In a month like February, I always hesitate to attempt to draw any conclusions from the comp-store-sales data. Strong sales may be a reflection of the liquidation of excess winter inventory rather than early indications of spring selling. Weak sales may reflect clean inventories rather than a problem.
The news media provided more than adequate coverage on the increasing pressures on the consumer as well as deteriorating confidence, so I will avoid commenting on those topics. What I do think is worth pointing out is the continued and growing strength of some retailers in the face of this bad news. Rather than focus on the past 30 days, real value comes from looking at the longer-term trends. One of the great mistruths in business is that a rising tide (or in this case a lowering one) raises (or lowers) all boats. Month after month the group highlighted in the chart is reporting strong comp-store results. (Saks reported comp-store sales of 24.7% in February 2007.) What makes this performance particularly interesting is these retailers are in different channels, different price lines, different categories of merchandise and serve a broad range of customers. Also, many of these retailers typically outperform their peer group on financial results. Retailers that continue to attribute their weak results to fuel prices, housing and the general economy should study the group highlighted in the chart.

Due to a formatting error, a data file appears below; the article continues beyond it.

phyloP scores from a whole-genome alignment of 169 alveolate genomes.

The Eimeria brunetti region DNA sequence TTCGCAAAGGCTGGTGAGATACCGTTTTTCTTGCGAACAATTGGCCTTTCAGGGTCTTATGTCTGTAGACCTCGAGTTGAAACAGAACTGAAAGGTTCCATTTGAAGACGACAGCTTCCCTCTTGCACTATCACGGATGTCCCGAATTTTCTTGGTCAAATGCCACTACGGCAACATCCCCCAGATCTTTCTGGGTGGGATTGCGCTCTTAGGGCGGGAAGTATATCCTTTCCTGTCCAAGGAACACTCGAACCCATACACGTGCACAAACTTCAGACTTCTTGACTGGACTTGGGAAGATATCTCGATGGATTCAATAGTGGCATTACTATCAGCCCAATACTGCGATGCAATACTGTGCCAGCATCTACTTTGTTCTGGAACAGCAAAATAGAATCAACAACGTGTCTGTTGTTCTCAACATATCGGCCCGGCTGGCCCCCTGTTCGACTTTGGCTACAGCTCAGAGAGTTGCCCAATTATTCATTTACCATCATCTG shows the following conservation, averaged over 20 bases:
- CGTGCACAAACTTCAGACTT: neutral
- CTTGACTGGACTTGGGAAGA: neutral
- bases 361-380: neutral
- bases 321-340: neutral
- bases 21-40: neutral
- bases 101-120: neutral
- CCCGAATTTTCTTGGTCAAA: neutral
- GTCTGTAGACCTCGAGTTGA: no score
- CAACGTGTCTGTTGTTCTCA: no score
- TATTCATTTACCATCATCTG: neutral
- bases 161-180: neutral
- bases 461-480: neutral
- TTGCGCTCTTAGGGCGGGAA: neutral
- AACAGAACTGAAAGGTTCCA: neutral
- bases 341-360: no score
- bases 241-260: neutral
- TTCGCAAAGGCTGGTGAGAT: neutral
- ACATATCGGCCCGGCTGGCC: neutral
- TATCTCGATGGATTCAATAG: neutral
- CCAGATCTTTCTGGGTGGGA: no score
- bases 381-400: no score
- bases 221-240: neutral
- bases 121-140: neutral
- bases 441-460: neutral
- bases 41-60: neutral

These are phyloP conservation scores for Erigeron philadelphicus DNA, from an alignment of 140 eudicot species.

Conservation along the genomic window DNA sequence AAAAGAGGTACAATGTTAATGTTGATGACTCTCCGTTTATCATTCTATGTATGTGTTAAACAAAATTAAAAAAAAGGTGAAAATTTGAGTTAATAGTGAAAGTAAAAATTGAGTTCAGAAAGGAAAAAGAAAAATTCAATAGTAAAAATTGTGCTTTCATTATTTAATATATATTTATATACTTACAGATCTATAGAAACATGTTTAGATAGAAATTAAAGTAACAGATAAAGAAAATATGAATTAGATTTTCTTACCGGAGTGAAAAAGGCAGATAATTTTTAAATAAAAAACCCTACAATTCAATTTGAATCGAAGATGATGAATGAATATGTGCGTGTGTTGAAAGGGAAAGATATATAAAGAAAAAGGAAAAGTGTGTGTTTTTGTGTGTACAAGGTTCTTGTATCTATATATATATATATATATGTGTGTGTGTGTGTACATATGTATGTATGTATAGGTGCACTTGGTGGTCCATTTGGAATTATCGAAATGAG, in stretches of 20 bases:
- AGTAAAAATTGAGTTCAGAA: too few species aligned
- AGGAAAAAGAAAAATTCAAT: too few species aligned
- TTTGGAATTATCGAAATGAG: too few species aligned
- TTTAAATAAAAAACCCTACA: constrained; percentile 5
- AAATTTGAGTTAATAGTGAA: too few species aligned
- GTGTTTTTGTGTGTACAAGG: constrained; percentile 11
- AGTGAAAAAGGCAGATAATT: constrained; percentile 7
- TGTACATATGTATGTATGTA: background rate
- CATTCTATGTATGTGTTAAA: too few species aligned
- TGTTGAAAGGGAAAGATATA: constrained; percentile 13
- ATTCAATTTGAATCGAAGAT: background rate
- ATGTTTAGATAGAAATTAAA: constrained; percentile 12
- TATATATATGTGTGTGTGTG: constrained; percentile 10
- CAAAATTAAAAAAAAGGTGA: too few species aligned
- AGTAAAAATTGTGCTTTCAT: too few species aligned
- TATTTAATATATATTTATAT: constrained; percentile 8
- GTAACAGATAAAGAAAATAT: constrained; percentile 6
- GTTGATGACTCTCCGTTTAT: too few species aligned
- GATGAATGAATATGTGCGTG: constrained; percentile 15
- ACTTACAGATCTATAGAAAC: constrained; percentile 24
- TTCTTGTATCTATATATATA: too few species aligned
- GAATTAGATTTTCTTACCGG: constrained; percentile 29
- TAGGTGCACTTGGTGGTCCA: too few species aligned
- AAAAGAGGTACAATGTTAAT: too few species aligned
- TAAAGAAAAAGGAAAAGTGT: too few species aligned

Robert Gordman is the president of The Gordman Group, Denver, and is the author of “The Must-Have Customer—7 Steps to Winning the Customer You Haven’t Got.”